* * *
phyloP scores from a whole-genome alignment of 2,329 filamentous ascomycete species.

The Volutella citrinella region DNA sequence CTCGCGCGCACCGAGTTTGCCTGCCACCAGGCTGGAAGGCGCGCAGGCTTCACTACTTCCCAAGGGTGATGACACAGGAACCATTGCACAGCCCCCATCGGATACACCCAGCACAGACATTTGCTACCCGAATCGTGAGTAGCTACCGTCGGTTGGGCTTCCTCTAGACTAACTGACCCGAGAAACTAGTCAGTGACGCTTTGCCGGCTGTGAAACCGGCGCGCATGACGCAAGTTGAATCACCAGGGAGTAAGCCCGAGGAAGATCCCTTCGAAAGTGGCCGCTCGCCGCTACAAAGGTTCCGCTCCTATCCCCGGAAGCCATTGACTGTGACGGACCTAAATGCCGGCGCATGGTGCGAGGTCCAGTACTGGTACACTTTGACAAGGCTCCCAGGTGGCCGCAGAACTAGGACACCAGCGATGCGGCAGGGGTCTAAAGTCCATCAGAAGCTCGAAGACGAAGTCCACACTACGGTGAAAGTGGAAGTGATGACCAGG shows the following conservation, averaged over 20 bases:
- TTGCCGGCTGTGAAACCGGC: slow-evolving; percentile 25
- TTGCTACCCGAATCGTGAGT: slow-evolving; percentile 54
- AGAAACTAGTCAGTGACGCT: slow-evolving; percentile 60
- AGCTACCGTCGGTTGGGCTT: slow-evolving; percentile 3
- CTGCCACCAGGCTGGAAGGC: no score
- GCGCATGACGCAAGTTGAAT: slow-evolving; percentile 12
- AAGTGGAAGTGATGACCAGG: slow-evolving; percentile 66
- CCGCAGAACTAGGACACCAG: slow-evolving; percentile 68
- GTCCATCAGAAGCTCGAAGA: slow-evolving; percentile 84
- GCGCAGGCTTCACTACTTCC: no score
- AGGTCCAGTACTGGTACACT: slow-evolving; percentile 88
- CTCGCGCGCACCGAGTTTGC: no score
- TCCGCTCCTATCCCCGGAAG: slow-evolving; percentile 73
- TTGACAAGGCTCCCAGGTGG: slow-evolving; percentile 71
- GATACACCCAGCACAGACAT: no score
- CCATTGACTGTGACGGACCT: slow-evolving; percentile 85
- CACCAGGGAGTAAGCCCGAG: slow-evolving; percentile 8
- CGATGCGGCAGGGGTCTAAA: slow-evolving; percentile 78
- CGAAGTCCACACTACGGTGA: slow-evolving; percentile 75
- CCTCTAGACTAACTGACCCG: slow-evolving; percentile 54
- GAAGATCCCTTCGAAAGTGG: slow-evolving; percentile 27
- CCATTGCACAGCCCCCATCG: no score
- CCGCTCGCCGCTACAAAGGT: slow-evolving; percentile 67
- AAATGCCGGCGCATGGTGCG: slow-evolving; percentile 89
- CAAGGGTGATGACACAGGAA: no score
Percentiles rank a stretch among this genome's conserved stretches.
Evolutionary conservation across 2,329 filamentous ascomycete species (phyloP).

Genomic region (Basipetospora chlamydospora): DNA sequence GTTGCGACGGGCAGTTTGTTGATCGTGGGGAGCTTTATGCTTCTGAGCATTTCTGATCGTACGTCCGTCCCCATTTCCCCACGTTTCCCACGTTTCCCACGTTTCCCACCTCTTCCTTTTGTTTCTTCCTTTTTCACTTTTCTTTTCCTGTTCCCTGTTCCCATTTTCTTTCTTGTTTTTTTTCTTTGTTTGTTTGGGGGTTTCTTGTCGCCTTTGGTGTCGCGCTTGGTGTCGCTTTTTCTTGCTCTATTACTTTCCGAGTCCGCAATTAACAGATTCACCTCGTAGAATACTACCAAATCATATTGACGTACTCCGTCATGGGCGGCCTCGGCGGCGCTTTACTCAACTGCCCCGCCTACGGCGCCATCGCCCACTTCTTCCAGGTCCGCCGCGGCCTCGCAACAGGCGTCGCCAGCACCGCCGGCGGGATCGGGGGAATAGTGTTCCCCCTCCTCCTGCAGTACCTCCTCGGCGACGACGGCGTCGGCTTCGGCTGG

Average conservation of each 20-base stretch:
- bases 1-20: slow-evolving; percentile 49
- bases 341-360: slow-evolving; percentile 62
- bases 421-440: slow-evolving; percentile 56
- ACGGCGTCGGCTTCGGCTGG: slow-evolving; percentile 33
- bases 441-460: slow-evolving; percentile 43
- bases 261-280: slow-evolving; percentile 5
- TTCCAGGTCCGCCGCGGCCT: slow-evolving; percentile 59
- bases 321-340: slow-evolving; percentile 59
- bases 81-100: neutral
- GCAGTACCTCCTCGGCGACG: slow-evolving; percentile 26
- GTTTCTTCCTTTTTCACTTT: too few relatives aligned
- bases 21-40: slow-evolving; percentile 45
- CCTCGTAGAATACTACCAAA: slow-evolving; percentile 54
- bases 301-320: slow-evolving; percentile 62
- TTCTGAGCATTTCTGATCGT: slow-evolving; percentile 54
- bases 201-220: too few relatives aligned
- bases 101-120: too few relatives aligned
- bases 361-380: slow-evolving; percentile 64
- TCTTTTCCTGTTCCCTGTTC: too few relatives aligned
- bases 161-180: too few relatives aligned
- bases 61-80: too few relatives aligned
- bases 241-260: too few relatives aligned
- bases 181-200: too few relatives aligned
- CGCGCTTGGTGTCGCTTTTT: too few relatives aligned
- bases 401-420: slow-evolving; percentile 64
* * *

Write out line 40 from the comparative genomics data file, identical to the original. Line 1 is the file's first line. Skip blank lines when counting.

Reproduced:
- bases 81-100: neutral